• Economics

    Economics and Reductionism

    Profits require that the whole must be greater than the sum of the parts. For example, half a chair is not half price of the full chair; most times you cannot sell two halves of a chair separately, or price them separately, even when you assemble the chair yourself from packaged parts. Similarly, the price a carpenter will charge for a chair is necessarily greater than the cost of the parts that make up the chair. In that sense, the whole cannot be reduced to the parts because the price of the whole is necessarily greater than the costs of the parts. If we equated prices to costs, there would…

  • Economics,  Philosophy,  Physics

    Why Sāńkhya Doesn’t Have Objects of Action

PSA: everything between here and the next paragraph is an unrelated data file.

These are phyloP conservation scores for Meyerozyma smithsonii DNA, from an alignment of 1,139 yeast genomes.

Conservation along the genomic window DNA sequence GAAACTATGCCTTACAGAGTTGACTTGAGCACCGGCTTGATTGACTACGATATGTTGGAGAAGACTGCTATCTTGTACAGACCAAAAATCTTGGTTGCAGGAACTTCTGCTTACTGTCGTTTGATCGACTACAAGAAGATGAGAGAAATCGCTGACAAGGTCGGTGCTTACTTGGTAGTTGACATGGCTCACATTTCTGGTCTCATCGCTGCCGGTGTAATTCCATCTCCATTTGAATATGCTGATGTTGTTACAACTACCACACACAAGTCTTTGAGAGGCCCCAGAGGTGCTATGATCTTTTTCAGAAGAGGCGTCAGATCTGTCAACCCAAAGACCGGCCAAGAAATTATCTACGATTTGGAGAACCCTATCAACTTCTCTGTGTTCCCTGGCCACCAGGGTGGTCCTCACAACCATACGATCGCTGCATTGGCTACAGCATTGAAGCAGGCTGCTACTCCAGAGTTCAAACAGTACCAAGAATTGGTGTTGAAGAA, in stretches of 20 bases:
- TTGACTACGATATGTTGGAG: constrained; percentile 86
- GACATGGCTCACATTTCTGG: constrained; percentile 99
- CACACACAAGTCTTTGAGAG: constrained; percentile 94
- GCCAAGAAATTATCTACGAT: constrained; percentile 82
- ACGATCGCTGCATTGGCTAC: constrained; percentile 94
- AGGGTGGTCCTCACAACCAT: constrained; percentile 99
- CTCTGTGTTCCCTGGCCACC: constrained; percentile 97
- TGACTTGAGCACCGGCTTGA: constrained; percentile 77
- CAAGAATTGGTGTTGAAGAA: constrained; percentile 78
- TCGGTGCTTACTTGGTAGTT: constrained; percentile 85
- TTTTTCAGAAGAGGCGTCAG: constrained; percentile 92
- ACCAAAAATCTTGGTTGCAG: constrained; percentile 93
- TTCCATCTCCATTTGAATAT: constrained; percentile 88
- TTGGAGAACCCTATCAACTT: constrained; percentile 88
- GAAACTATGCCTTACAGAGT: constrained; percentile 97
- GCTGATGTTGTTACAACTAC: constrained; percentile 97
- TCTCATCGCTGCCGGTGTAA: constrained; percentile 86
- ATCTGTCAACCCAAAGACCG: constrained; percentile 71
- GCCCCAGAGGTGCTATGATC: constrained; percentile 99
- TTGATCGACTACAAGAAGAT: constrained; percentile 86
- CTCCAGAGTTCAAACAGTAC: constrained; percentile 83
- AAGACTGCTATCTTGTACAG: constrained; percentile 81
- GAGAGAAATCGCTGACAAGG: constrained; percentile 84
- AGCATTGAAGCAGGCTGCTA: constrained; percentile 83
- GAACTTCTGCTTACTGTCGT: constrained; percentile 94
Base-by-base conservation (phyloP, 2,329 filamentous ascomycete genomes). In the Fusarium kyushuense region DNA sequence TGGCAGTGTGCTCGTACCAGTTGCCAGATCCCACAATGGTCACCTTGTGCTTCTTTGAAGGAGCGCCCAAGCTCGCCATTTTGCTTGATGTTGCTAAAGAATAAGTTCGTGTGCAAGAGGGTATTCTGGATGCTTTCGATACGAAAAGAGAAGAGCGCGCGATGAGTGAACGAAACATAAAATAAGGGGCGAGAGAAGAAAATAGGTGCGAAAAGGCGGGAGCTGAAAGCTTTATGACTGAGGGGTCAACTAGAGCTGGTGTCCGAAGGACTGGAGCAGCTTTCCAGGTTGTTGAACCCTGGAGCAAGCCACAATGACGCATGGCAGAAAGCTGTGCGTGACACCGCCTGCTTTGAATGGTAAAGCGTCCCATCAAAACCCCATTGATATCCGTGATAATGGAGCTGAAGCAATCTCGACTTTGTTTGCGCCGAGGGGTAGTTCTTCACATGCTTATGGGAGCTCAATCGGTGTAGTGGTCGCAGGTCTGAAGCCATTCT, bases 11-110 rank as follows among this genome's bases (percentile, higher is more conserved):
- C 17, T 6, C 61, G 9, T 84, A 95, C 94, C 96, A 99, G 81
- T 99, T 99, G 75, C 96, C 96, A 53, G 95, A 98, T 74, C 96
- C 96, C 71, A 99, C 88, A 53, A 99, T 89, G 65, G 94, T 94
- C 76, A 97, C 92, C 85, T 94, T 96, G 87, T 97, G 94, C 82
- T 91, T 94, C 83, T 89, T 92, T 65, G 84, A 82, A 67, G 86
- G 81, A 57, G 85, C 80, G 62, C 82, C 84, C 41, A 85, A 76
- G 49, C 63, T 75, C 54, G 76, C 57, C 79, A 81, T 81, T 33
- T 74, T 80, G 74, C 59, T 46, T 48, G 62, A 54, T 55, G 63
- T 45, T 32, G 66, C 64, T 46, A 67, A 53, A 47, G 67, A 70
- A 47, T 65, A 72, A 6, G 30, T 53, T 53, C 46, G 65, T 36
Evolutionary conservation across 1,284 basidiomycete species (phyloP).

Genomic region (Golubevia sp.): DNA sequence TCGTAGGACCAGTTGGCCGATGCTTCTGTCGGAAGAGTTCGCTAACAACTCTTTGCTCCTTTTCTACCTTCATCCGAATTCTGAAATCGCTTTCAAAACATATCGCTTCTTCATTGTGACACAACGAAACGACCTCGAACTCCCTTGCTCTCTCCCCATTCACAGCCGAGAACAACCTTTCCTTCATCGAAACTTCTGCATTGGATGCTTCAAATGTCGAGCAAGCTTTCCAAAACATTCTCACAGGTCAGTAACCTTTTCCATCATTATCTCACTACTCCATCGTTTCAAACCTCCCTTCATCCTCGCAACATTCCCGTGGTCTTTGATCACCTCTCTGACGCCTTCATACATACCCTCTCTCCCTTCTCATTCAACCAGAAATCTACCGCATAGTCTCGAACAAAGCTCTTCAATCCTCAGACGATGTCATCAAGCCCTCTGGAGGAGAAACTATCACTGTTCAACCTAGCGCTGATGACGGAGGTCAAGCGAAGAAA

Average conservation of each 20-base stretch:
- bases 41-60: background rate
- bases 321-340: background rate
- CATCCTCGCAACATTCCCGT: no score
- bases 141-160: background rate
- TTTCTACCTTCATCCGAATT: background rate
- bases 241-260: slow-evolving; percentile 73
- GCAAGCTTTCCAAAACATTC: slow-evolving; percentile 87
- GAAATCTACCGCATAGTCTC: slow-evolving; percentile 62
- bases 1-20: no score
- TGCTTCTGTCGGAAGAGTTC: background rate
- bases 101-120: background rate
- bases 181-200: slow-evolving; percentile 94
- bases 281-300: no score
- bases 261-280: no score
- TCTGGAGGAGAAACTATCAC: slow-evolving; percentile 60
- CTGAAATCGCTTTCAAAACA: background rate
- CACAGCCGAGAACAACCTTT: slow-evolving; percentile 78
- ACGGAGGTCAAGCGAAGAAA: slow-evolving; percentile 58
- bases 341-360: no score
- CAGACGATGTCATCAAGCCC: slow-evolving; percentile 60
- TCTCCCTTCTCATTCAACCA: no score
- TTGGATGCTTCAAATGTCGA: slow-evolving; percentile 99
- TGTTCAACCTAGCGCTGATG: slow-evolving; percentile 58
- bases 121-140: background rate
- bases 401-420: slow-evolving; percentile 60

Even a casual look at Sāńkhya reveals an apparent asymmetry in its ontology, namely that there are five sense-objects called Earth, Water, Fire, Air, and Ether, corresponding to the five senses of knowledge Nose, Tongue, Eyes, Skin, and Ears respectively, but there aren’t corresponding sense-objects for the five senses of action, namely, Hands, Legs, Anus, Genitals, and Speech. Why do senses of knowledge have their corresponding objects and the senses of action don’t? This post delves into this question and demonstrates how action and sensation are unified in Sāńkhya. In getting to this conclusion, the post also discusses why many fundamental ideas in science such as “force”, “property” and “law”…